TERRY GROSS, Host:
The McCain campaigns' charges that Barack Obama has socialist leanings has left people talking about a word that hasn't played much of a role in modern elections. Our linguist, Geogg Nunberg, wonders why it's come up now.
GEOFF NUNBERG: What's most significant about the McCain campaign's claim that Obama is a socialist is that they had to thrash through so many other charges before they got around to it. Obama is inexperienced. He's all talk. He's an out of touch elitist. He's a celebrity. He'll say anything to get elected. He hangs out with a former terrorist. And then - oh and did we mention he's also a socialist?
There was a time when that was always the first charge Republicans turned to when somebody proposed increasing the role or power of government. The income tax, child labor law, social security, FDIC, the civil rights act of 1948. To Republicans at the time, they were all either socialistic or creeping socialism, a phrase coined by the Republican Thomas Dewey in 1939.
Democrats found it maddening. In 1952, Harry Truman said that when a Republican said down with socialism, he really meant down with progress. But it was only with the eclipse of liberalism and the breakup of international communism that the charges of socialism began to yield to a new anti-big government rhetoric. Ronald Reagan taught the Republicans that the Washington bureaucrat could be made to look scary enough without having to paint him as an incipient commissar.
These days, creeping socialism has been consigned to the dust bin of history. And you're likely to encounter the word socialistic only on talk radio or conservative blogs. And as best I can tell, neither George W. Bush nor Dick Cheney has ever used the word socialist or socialism in the context of American politics.
So, why has the McCain campaign tried to resuscitate the words? It may be that liberal has been so saturated with feat cultural stereotypes that it didn't have much impact left when the conversation turned to economics. Or maybe socialist itself has become so unusual in electoral politics that it started to sound sinister and exotic. You could have that impression when you hear the calls of he's a socialist when Obama is mentioned at McCain and Palin rallies. At least it's hard to imagine people at Democratic rallies yelling he's a supply-sider when McCain's name comes up.
But it's been 70 years or more since anybody thought that socialism was a serious political alternative for America. In modern times, the persuasive power of the S word has always been symbolic, not substantive. As Walter Lippmann once put it, it's one of those words that are meant to assemble emotions after they've been detached from their ideas. And to most Americans, the emotions that socialism stirs up have always had less to do with political theories than with the cast of characters the word has brought to mind from one era to the next, bomb throwing radicals, super silly parlor pinks, insidious subversives, Soviet thugs, third world gorillas, pretentious French intellectuals.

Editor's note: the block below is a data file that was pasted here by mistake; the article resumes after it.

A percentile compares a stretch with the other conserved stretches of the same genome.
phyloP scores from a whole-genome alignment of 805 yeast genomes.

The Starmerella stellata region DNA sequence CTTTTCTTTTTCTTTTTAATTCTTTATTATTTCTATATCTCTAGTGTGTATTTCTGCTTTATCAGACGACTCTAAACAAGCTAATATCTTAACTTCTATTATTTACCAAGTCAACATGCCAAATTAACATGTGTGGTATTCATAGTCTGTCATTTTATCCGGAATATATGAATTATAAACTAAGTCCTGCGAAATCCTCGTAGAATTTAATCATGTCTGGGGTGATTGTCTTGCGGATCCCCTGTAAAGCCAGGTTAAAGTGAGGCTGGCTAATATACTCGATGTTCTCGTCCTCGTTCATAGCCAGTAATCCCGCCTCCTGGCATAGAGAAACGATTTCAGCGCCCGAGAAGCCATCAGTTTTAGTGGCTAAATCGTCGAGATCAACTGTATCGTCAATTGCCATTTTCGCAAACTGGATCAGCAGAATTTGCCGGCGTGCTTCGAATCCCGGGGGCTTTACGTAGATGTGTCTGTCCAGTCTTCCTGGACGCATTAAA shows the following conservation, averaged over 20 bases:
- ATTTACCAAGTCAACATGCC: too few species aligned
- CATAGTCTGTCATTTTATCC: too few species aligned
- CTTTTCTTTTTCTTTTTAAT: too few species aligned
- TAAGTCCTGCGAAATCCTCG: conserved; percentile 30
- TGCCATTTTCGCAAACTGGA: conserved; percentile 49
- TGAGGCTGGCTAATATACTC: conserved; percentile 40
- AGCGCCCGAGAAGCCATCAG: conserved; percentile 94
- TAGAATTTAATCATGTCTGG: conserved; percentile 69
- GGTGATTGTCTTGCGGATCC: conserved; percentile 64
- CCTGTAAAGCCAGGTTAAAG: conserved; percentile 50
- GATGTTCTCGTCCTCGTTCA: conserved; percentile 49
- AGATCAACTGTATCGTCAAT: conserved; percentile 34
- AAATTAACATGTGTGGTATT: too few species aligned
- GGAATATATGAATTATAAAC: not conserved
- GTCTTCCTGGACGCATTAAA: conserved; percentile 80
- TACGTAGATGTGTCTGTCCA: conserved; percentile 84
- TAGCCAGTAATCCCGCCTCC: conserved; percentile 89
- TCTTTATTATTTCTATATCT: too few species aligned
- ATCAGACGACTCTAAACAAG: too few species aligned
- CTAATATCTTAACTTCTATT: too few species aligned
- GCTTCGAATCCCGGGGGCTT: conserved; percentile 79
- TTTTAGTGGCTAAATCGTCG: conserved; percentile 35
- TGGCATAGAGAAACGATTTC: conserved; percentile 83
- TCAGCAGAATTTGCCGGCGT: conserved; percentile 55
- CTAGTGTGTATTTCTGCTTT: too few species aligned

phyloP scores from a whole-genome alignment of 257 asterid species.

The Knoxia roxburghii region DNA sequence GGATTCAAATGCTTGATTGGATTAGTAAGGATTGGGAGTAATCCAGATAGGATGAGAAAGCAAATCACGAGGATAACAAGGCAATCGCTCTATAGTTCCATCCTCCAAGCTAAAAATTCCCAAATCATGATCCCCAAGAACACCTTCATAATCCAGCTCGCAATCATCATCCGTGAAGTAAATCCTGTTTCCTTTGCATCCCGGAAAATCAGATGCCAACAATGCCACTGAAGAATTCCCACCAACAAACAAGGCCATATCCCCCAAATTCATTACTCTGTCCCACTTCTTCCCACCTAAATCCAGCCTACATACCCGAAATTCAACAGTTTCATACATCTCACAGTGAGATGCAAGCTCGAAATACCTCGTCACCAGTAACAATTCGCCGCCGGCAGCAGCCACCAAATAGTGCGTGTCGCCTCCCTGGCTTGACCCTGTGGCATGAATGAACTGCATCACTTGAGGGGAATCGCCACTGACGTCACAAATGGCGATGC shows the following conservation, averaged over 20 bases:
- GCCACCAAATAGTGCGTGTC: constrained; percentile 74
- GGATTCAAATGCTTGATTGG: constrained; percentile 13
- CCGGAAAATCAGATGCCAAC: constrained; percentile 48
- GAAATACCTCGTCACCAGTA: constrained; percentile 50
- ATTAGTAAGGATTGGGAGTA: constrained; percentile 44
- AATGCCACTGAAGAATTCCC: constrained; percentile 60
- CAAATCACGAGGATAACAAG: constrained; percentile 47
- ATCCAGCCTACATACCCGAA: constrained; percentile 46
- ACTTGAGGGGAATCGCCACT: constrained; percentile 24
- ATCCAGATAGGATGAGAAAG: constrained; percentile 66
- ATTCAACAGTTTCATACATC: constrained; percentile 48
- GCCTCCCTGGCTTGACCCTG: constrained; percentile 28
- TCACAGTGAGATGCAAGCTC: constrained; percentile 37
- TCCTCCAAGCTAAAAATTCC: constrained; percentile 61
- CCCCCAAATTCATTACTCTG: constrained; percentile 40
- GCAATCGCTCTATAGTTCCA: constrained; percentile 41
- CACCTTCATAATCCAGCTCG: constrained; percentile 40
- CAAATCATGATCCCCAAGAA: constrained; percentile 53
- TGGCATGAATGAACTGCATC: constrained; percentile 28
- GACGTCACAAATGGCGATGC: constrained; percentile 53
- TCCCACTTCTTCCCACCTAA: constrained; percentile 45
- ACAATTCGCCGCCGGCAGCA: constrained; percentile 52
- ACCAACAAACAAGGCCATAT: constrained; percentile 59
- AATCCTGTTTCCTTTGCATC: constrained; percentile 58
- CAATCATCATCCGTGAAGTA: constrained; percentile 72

To Joe the Plumber and a lot of other people, the word socialism is still chilling. The ism dismalest of all, as the Chad Mitchell Trio put it in the 1962 song. But it isn't clear that the word still casts a dark spell for those outside the conversations of the right. Earlier this year, the Harvard School of public health commissioned a survey of American attitudes about socialized medicine. It turned out that more people said that socialization would improve the healthcare system than said it would make things worse. And among people under 35, the proportion of those who approved of socialized medicine was almost two to one. Not that most of those people have a clear understanding of socialized medicine or socialism itself for that matter. Americans have always been a little fuzzy on that concept.
But if you were eight years old when the Berlin wall fell, the word socialism probably isn't going to sound very toxic to you. Alexis de Tocqueville once said that the last thing a party abandons is its language. But it doesn't happen all at once. It reminds me of what linguists call hearth languages, those dying tongues that are no longer used in the wider world but are still spoken by old women around the kitchen table.
The left has a hearth language of its own, the discarded limbs of the heyday of liberalism. 50 or 60 years ago, no Democrat could finish his speech without denouncing the Republicans as reactionaries. Now, that word is barely a 10th as frequent in the press, and it doesn't appear at all in the pages that the Democratic National Committee posts at its website. But it still gets thousand of hits at sites like the The Huffington Post and the Daily Coast, where liberals keep it on life support.
The hearth language of the right is where you find the vocabulary of old style anti-communism preserved in Azpec(ph). Take class warfare, another item that's lately reappeared. It's still the first term that conservatives reach for whenever the Democrats proposed tax increases for the wealthy. But it's been a long time since it conjured up images of workers in cloth caps building barricades in the street. Surveying the debris of the Soviet empire in 1991, Irving Kristol, the godfather of neo-conservatism, announced communism is over, and that means that anti-communism is over, too. But linguistically, it's taken a while for that to sink in.
GROSS: Geoff Nunberg is a linguist who teaches at the school of information at the University of California at Berkeley.
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